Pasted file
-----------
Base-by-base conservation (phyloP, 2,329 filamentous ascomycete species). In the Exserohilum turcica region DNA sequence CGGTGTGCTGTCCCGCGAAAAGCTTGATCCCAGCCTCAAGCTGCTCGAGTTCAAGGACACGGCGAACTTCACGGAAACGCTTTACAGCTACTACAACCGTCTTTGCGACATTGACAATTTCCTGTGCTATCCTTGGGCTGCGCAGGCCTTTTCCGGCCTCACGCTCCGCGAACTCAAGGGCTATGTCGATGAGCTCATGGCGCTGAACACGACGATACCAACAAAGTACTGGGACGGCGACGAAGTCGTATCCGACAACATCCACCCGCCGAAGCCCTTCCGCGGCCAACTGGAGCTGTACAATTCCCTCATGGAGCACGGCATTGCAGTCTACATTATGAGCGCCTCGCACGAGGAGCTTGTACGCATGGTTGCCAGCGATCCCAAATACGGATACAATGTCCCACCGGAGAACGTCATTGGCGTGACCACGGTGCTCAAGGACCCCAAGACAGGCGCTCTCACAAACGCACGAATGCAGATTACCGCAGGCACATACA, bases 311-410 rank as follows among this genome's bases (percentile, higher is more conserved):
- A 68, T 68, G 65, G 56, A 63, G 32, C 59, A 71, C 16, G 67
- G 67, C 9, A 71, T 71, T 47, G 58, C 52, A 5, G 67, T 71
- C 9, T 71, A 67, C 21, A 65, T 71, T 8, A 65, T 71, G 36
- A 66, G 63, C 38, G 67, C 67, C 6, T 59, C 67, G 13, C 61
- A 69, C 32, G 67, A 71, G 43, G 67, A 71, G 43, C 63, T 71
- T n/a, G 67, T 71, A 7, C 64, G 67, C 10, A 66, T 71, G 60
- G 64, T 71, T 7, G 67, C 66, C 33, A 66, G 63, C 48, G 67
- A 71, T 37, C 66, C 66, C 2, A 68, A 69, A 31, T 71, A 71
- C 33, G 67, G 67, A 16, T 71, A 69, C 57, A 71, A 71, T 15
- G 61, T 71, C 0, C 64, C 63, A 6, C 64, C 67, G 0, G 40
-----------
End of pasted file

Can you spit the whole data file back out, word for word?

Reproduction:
Base-by-base conservation (phyloP, 2,329 filamentous ascomycete species). In the Exserohilum turcica region DNA sequence CGGTGTGCTGTCCCGCGAAAAGCTTGATCCCAGCCTCAAGCTGCTCGAGTTCAAGGACACGGCGAACTTCACGGAAACGCTTTACAGCTACTACAACCGTCTTTGCGACATTGACAATTTCCTGTGCTATCCTTGGGCTGCGCAGGCCTTTTCCGGCCTCACGCTCCGCGAACTCAAGGGCTATGTCGATGAGCTCATGGCGCTGAACACGACGATACCAACAAAGTACTGGGACGGCGACGAAGTCGTATCCGACAACATCCACCCGCCGAAGCCCTTCCGCGGCCAACTGGAGCTGTACAATTCCCTCATGGAGCACGGCATTGCAGTCTACATTATGAGCGCCTCGCACGAGGAGCTTGTACGCATGGTTGCCAGCGATCCCAAATACGGATACAATGTCCCACCGGAGAACGTCATTGGCGTGACCACGGTGCTCAAGGACCCCAAGACAGGCGCTCTCACAAACGCACGAATGCAGATTACCGCAGGCACATACA, bases 311-410 rank as follows among this genome's bases (percentile, higher is more conserved):
- A 68, T 68, G 65, G 56, A 63, G 32, C 59, A 71, C 16, G 67
- G 67, C 9, A 71, T 71, T 47, G 58, C 52, A 5, G 67, T 71
- C 9, T 71, A 67, C 21, A 65, T 71, T 8, A 65, T 71, G 36
- A 66, G 63, C 38, G 67, C 67, C 6, T 59, C 67, G 13, C 61
- A 69, C 32, G 67, A 71, G 43, G 67, A 71, G 43, C 63, T 71
- T n/a, G 67, T 71, A 7, C 64, G 67, C 10, A 66, T 71, G 60
- G 64, T 71, T 7, G 67, C 66, C 33, A 66, G 63, C 48, G 67
- A 71, T 37, C 66, C 66, C 2, A 68, A 69, A 31, T 71, A 71
- C 33, G 67, G 67, A 16, T 71, A 69, C 57, A 71, A 71, T 15
- G 61, T 71, C 0, C 64, C 63, A 6, C 64, C 67, G 0, G 40